Federal Arbitration Act Covers Most Workers’ Employment Contracts, Supreme Court Rules
In a long awaited decision, the U.S. Supreme Court has ruled that the Federal Arbitration Act (FAA) which requires enforcement of valid arbitration agreements, applies to most employment contracts, since its exclusion only applies to transportation workers. Specifically, the Court found that the FAA does not bar an electronics retailer from mandating that an employee arbitrate his employment claims. (Circuit City Stores Inc. v. Adams, 85 FEP Cases 266, 17 IER Cases 545, US SupCt, No. 99-1379, 3/21/01). The facts are as follows.
Saint Clair Adams signed an employment application including an arbitration provision when he applied for a sales job with Circuit City stores in Santa Rosa, California. The language of the application stated that the applicant agreed to arbitrate “any and all . . . claims, disputes or controversies” related to the applicant’s employment.
Two years later, he sued the company in state court, bringing state-law employment discrimination and tort claims. Circuit City successfully asked a federal district court to enjoin the state action and compel Adams to arbitrate his claims.
The U.S. Court of Appeals for the Ninth Circuit reversed. It interpreted Section 1 of the FAA – which excludes from the act’s coverage “contracts of employment of seamen, railroad employees, or any other class of workers engaged in foreign or interstate commerce” – to exempt all employment contracts from the FAA’s reach.
The Ninth Circuit cited its earlier decision in Craft v. Campbell Soup Co. In Craft, the court, pointed to the Supreme Court’s” narrow understanding of Congress’ Commerce Clause power” in 1925, when the FAA was enacted. The power was “limited” to employees who actually transported people or goods in interstate commerce,” the Ninth Circuit observed, and was generally understood to be limited to maritime and railroad transactions. Maritime and railroad workers are specifically excluded from the FAA, the court noted, which resulted in voiding the power to enforce arbitration clauses in most employment contracts Congress then had the power to regulate. The additional phrase in the FAA’s exclusion provision of “any other class of workers engaged in foreign or interstate commerce” would have meant that all employment contracts were excluded from the FAA’s enforcement power, the court said.
Justice Anthony M. Kennedy wrote the majority opinion, which analyzed the FAA and determined, based on its language, that it applies to all employees, except those in transportation industries.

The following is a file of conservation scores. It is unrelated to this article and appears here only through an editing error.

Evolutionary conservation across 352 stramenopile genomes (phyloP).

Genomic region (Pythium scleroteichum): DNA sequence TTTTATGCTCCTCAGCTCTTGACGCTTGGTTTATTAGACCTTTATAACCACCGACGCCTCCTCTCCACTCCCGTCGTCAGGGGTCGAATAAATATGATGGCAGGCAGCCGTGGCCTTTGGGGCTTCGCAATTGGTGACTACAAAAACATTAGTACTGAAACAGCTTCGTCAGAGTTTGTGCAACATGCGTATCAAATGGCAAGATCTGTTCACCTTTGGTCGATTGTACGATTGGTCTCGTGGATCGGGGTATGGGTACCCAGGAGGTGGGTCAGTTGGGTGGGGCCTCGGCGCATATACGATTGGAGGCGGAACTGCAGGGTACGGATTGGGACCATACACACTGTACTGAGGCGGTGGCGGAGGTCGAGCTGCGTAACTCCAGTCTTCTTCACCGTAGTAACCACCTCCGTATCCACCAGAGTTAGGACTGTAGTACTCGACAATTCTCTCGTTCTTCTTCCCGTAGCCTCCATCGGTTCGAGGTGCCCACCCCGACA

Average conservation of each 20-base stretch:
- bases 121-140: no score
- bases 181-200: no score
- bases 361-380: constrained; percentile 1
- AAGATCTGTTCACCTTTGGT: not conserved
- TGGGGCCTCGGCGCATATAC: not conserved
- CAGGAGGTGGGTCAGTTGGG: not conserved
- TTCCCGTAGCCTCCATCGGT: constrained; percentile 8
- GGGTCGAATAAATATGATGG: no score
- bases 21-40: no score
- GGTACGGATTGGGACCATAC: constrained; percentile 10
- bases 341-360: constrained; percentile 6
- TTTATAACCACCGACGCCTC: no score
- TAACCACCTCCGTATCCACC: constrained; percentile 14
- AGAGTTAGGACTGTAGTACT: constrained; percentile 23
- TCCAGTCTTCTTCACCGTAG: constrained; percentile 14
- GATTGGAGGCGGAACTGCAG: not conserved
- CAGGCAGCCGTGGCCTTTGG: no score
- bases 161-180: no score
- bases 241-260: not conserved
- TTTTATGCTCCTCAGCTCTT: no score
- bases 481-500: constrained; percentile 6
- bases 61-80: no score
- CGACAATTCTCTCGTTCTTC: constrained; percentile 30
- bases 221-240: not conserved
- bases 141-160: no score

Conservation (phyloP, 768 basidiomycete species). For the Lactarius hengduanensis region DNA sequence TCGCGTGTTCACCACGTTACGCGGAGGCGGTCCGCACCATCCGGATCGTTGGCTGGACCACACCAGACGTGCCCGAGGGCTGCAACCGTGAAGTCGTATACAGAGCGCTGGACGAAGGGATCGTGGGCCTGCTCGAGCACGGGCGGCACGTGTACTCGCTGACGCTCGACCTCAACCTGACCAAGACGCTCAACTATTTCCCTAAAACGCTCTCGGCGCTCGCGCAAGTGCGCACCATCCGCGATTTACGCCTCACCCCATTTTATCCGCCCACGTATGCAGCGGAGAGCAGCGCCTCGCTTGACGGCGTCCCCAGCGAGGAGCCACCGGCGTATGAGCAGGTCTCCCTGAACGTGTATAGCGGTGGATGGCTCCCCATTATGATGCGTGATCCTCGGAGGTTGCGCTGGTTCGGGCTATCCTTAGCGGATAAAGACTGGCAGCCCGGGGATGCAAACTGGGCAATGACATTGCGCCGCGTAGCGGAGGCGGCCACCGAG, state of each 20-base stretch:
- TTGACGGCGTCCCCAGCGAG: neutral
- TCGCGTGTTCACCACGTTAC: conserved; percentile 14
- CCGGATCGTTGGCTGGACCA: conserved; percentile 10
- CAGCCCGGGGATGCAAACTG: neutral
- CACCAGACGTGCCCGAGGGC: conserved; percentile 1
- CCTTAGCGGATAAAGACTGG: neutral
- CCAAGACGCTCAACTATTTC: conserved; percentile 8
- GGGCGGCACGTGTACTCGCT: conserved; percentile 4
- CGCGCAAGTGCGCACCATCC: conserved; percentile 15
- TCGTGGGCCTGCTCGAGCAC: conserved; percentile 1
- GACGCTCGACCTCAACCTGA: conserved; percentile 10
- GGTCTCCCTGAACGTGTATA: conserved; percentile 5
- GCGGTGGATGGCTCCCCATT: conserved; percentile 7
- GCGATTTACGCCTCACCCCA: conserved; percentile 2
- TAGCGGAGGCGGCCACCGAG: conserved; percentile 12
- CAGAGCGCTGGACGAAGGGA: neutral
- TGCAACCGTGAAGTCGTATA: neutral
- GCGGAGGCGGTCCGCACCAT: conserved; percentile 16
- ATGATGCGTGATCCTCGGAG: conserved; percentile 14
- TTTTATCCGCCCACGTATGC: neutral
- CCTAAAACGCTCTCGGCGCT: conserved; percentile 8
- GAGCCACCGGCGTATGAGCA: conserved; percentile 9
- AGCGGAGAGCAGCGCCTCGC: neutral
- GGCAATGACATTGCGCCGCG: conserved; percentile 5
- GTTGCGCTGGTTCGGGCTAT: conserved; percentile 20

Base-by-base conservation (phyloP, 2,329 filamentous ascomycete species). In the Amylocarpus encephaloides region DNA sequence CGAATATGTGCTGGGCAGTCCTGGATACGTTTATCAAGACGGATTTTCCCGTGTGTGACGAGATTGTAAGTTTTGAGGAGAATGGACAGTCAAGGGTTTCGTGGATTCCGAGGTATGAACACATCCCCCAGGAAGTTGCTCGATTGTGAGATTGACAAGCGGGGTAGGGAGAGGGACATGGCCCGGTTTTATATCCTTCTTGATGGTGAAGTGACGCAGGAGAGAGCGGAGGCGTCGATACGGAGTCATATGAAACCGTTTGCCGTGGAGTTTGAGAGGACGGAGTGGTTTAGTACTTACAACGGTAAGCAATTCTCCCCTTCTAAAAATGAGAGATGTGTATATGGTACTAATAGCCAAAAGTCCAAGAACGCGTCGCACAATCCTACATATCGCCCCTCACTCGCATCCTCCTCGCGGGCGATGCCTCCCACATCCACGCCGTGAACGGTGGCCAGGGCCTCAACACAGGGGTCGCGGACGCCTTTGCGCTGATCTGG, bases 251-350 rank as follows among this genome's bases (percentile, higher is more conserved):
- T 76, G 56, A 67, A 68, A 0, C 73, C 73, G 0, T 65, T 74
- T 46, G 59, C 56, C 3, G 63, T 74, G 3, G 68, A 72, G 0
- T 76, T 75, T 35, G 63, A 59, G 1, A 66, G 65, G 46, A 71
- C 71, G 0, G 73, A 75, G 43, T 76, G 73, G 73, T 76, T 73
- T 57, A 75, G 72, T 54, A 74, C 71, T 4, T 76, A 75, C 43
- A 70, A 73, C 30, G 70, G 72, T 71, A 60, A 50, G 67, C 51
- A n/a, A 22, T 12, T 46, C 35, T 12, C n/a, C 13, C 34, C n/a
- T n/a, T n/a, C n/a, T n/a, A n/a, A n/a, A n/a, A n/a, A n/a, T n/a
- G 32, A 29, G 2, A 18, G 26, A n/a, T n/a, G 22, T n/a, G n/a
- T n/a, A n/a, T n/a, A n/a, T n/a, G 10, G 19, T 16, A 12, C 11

The Court saw no paradox in the congressional decision to exempt the workers over whom the commerce power was most apparent. In 1925, Congress, the court notes, had already enacted legislation providing for arbitration of disputes between seamen and their employers, and grievance procedures existed for railroad employees under federal law. Finally, the Court emphasized “that there are real benefits to the enforcement of arbitration provisions” in the employment context. Arbitration agreements, the majority noted, allow parties to avoid the costs of litigation, a benefit that may be of particular importance in employment litigation, which often involves smaller sums of money than disputes concerning commercial contracts.
Within weeks of the Circuit City decision, the Supreme Court agreed to decide whether to bar the EEOC from suing companies for damages on behalf of employees covered by arbitration agreements, a major issue unanswered in the Circuit City case. A ruling against the EEOC could potentially bar the type of suit that led to a 34-million dollar sexual-harassment settlement with Mitsubishi Motors in 1999.
Along this line, the U.S. Court of Appeals for the 4th Circuit (which covers federal cases arising in Maryland) concluded that the EEOC can not pursue victim-specific forms of relief, including reinstatement, back pay, and other damages, if the employee was bound by an arbitration agreement. The ruling would leave the EEOC free only to pursue a broader case against an employer such as changes in hiring or promotion policies.
Needless to say, the EEOC is unhappy with both the recent Supreme Court decision in Circuit City as well as the position of the Fourth Circuit Court of Appeals. The EEOC’s position being that their agency is in sole charge of enforcing employee rights under Title VII and that arbitration agreements such as the one in the Circuit City case, significantly undermines their powers.
The justices will hear arguments on this second issue in the fall. Stay tuned.